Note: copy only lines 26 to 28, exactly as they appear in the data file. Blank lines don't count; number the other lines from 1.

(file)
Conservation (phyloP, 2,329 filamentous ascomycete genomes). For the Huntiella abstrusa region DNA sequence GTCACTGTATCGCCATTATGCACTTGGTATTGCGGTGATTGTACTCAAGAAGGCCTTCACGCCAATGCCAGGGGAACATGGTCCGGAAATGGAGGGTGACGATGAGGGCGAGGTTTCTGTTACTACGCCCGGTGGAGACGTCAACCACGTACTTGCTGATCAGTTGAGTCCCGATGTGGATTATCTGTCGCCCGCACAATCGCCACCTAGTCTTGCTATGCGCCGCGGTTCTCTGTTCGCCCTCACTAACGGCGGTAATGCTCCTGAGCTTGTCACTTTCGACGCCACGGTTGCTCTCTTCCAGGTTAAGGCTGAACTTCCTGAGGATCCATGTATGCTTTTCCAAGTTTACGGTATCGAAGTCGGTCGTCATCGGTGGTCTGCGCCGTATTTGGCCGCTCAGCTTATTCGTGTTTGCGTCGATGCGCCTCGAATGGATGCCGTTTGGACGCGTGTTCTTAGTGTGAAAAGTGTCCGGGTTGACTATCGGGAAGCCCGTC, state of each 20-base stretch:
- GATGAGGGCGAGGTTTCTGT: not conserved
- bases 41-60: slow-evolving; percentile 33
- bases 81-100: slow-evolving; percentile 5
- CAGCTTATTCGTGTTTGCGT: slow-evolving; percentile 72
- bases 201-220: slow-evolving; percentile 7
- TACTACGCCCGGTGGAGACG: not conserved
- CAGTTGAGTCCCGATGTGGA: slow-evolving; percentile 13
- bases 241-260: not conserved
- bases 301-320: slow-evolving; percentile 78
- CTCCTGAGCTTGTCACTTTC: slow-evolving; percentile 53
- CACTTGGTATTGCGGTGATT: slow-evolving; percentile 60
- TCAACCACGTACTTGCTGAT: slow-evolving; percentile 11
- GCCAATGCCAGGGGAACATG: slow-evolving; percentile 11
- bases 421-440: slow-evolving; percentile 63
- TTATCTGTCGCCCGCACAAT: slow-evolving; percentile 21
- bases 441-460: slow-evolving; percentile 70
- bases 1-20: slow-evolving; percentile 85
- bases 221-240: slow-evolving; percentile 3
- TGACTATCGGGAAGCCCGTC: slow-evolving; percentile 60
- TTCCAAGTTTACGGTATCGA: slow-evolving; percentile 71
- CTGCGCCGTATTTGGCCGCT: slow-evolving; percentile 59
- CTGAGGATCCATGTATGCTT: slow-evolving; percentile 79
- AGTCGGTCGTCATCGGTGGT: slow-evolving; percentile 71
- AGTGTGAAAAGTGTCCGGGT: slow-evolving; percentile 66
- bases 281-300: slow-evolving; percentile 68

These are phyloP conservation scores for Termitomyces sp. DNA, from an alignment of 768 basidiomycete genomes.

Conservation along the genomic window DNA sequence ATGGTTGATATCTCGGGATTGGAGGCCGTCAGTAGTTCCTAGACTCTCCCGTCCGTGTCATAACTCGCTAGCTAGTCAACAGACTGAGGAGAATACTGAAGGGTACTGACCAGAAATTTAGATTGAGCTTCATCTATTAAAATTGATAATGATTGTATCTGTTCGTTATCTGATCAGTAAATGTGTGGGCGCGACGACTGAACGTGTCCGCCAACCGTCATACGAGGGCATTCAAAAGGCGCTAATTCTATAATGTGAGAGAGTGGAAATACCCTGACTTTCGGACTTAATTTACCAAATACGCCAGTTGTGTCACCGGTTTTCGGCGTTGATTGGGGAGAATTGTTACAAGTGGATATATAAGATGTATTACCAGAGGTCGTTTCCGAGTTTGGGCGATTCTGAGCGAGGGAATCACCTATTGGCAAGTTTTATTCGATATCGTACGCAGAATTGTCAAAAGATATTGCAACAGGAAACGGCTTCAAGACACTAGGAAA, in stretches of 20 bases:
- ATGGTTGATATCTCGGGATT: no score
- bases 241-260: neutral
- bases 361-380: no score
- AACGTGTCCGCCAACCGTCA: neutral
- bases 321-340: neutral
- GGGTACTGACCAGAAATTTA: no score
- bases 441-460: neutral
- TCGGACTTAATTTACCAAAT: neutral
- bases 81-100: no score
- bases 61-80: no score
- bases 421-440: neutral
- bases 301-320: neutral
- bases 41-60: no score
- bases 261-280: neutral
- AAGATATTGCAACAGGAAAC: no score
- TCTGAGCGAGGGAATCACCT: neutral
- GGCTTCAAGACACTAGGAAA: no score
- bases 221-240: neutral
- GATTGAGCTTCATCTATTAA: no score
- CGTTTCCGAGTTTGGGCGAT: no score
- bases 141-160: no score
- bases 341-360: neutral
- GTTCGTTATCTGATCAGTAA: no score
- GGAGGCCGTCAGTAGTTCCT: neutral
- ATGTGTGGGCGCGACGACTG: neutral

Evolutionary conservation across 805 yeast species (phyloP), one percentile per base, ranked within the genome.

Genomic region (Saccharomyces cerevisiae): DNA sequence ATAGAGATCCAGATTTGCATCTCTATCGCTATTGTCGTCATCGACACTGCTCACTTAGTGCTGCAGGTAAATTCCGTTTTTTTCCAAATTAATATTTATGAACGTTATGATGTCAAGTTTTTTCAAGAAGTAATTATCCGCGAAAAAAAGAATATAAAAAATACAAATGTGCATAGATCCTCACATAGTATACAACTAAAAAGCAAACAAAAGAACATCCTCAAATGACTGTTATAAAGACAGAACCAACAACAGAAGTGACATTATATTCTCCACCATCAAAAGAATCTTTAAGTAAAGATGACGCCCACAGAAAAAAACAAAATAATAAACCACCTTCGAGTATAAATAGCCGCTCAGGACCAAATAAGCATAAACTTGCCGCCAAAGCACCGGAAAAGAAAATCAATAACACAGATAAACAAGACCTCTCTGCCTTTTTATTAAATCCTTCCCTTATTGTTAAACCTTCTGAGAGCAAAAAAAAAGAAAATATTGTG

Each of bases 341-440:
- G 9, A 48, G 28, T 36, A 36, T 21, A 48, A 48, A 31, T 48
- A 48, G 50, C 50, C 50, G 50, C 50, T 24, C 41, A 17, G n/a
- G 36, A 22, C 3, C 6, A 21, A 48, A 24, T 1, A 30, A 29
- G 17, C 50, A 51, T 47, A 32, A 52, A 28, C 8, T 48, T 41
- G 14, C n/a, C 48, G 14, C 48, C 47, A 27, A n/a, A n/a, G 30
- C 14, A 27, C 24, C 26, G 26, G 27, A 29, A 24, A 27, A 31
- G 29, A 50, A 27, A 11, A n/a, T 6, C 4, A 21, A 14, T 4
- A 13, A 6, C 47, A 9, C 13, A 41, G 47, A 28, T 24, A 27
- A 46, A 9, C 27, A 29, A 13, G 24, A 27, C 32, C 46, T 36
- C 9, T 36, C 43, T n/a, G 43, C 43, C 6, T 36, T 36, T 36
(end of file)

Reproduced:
- bases 281-300: slow-evolving; percentile 68

These are phyloP conservation scores for Termitomyces sp. DNA, from an alignment of 768 basidiomycete genomes.

Conservation along the genomic window DNA sequence ATGGTTGATATCTCGGGATTGGAGGCCGTCAGTAGTTCCTAGACTCTCCCGTCCGTGTCATAACTCGCTAGCTAGTCAACAGACTGAGGAGAATACTGAAGGGTACTGACCAGAAATTTAGATTGAGCTTCATCTATTAAAATTGATAATGATTGTATCTGTTCGTTATCTGATCAGTAAATGTGTGGGCGCGACGACTGAACGTGTCCGCCAACCGTCATACGAGGGCATTCAAAAGGCGCTAATTCTATAATGTGAGAGAGTGGAAATACCCTGACTTTCGGACTTAATTTACCAAATACGCCAGTTGTGTCACCGGTTTTCGGCGTTGATTGGGGAGAATTGTTACAAGTGGATATATAAGATGTATTACCAGAGGTCGTTTCCGAGTTTGGGCGATTCTGAGCGAGGGAATCACCTATTGGCAAGTTTTATTCGATATCGTACGCAGAATTGTCAAAAGATATTGCAACAGGAAACGGCTTCAAGACACTAGGAAA, in stretches of 20 bases: